Community comes together to grieve after STEM shooting

Vigils and services held in days after shooting


Doug Cunningham, wearing a neon yellow vest and holding a large umbrella, stood at the entrance of Cherry Hills Community Church in Highlands Ranch. Under a gray sky, as heavy rain poured down, he walked adults, teens and children from their cars to the building.

The church volunteer didn't know Kendrick Castillo, the 18-year-old who was killed in the May 7 shooting at STEM School Highlands Ranch, or any of the other eight other students who were injured.

“I just got a heart for kids,” Cunningham said.

Cherry Hills was one of several churches and schools across the community that held vigils and services the evening of May 8 to provide a space for people to grieve, to honor those injured and affected by the tragedy.

Nearby, St. Andrew United Methodist Church hosted a service for STEM families. In the lobby, students embraced one another. In the sanctuary hundreds of people prayed, shared feelings of grief and lit candles. Security personnel from Douglas County School District, along with Superintendent Thomas Tucker, watched the crowd from the outskirts.

“We know that we are strongest as a community,” the Rev. Annie Arnoldy said.

Cherry Hills Community Church provided a buffet dinner for families, followed by a service with song and prayer. Childcare was available for children in third grade and under.

Hundreds of community members filled the sanctuary. Many people stood with their hands in the air, belting words of hope and love. Among the guests were the three Douglas County commissioners.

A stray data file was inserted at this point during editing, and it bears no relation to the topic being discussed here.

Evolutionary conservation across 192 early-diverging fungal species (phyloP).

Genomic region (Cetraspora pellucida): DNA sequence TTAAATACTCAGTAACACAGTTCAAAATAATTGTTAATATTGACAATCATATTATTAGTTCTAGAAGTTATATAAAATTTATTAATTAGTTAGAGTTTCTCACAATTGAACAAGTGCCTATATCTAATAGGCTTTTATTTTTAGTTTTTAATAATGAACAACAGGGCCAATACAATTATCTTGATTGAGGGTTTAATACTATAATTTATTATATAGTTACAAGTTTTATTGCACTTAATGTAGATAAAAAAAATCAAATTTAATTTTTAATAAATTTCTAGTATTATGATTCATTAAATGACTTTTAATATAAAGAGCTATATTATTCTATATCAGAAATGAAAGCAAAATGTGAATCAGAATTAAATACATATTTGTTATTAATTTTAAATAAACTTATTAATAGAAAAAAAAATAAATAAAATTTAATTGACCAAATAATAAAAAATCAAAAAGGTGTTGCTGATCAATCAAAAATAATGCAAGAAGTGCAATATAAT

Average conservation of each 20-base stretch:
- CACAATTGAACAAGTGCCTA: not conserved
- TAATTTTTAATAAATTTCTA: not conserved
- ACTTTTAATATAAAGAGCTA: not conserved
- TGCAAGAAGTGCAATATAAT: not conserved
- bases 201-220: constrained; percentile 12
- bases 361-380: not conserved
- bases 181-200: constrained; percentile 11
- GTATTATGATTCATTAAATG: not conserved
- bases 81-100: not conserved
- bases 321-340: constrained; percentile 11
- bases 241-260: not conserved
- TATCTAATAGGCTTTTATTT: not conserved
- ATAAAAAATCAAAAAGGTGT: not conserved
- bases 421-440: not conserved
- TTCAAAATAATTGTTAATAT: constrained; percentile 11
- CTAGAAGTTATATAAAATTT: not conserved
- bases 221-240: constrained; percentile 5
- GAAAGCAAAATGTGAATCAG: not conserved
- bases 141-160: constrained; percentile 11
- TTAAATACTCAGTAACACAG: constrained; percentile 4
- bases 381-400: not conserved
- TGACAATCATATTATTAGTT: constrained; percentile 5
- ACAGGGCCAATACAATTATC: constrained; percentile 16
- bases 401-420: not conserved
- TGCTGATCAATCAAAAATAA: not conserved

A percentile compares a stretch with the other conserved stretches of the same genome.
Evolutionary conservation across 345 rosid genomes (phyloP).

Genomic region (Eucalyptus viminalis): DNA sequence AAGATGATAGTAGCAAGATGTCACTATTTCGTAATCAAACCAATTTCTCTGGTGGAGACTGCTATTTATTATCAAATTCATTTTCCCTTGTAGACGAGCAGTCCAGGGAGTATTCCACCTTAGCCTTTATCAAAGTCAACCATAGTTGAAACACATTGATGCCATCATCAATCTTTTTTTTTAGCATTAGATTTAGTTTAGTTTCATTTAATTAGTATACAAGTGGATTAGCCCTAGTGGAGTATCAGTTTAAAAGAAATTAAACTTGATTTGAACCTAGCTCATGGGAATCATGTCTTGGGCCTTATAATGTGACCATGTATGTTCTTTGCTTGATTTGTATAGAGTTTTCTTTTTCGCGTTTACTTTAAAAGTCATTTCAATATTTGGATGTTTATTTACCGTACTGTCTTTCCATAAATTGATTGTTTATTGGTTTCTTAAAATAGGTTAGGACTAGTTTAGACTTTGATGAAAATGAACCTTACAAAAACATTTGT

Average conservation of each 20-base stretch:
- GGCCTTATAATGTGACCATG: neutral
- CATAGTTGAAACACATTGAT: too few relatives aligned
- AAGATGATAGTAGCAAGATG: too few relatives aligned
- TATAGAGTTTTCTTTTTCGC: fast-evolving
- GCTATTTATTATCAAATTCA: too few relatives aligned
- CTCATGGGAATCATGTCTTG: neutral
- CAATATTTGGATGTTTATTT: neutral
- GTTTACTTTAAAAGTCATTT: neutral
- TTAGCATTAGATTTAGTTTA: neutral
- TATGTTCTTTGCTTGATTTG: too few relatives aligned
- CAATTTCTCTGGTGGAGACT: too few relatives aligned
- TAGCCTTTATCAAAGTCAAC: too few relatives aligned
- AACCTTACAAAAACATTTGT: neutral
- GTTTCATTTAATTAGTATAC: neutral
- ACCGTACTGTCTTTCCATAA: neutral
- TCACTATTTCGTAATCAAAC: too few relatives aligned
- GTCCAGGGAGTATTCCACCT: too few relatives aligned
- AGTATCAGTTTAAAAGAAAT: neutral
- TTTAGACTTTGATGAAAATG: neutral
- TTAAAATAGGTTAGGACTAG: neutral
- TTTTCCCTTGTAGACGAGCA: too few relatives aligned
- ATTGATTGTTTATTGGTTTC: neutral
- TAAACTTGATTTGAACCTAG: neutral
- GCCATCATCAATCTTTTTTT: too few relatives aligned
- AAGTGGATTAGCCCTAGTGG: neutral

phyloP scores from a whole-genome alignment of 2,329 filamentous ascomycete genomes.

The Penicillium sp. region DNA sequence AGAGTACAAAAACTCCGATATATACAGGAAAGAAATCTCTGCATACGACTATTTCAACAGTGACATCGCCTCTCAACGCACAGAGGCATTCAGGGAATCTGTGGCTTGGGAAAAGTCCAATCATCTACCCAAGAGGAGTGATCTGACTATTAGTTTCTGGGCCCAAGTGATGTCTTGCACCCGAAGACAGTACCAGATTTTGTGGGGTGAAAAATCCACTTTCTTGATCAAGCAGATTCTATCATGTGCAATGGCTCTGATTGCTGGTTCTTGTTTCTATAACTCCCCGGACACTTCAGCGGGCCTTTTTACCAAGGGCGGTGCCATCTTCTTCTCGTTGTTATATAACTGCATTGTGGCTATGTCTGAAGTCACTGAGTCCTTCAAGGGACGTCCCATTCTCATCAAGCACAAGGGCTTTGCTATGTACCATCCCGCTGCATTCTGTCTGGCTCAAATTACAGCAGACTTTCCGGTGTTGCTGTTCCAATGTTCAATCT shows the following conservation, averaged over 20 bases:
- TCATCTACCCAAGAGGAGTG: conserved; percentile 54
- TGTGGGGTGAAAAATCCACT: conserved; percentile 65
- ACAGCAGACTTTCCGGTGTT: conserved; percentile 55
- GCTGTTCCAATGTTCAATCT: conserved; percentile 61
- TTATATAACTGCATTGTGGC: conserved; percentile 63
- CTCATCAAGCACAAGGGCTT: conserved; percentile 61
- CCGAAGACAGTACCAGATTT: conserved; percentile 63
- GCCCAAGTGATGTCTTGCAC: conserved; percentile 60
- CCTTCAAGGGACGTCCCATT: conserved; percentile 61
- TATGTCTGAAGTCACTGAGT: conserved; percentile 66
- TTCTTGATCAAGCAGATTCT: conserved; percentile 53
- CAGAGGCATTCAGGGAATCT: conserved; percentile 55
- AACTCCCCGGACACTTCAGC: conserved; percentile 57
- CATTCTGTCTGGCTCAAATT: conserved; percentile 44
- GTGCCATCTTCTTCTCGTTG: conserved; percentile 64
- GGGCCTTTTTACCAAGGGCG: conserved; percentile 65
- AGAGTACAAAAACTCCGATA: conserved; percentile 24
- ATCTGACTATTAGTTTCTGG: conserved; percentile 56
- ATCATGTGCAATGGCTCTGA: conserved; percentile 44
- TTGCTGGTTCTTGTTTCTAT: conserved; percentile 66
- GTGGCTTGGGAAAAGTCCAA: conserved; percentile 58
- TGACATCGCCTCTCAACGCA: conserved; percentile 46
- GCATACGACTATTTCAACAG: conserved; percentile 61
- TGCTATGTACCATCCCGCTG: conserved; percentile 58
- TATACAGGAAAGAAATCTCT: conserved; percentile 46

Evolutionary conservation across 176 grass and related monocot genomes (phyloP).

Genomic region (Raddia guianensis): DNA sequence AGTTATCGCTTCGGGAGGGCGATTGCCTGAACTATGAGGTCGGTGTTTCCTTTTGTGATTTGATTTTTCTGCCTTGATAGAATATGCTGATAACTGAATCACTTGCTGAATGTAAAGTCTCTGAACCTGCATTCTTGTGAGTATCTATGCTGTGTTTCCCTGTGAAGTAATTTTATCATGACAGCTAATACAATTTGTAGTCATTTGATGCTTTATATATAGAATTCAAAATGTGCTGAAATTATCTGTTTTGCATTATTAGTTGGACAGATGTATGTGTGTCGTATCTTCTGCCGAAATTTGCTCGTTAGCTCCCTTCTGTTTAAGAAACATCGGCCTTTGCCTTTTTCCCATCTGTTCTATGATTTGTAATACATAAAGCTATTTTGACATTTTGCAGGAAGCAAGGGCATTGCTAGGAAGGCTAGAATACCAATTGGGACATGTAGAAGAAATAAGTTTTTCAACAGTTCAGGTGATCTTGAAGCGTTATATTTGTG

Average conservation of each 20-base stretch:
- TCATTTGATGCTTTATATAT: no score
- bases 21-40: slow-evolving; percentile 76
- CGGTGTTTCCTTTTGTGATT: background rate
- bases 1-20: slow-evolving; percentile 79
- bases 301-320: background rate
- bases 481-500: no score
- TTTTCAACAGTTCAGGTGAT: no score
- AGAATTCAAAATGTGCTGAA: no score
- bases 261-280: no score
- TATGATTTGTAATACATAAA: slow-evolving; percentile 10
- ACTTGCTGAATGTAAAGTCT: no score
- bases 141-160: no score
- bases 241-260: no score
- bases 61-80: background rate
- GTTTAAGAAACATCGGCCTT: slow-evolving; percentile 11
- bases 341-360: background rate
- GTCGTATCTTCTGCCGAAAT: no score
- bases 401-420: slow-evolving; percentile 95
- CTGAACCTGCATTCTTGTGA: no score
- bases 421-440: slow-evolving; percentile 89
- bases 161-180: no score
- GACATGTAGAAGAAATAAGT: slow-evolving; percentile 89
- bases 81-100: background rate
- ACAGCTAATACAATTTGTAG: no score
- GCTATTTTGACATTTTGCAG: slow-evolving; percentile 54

Shane Farmer, senior pastor, was candid with the audience. He honored Kendrick, who witnesses say lunged at the shooter to save other students.

“We are so sick of being the epicenter of the violence on our kids. We are so sick of it,” Farmer said. “This is a day when we need help, we need hope, we need healing.”

After hearing news of the shooting, Serene Erickson, a student at Heritage High School in Littleton, texted her grandma and asked if she could join her at church. The 15-year-old said she felt stressed, scared.

“Tonight really helped,” Erickson said after the Cherry Hills service. “It was refreshing to hear positive words and to see everyone come together.”

Cherry Hills Community Church, 3900 Grace Blvd., will host another service at 7 p.m. on May 9.


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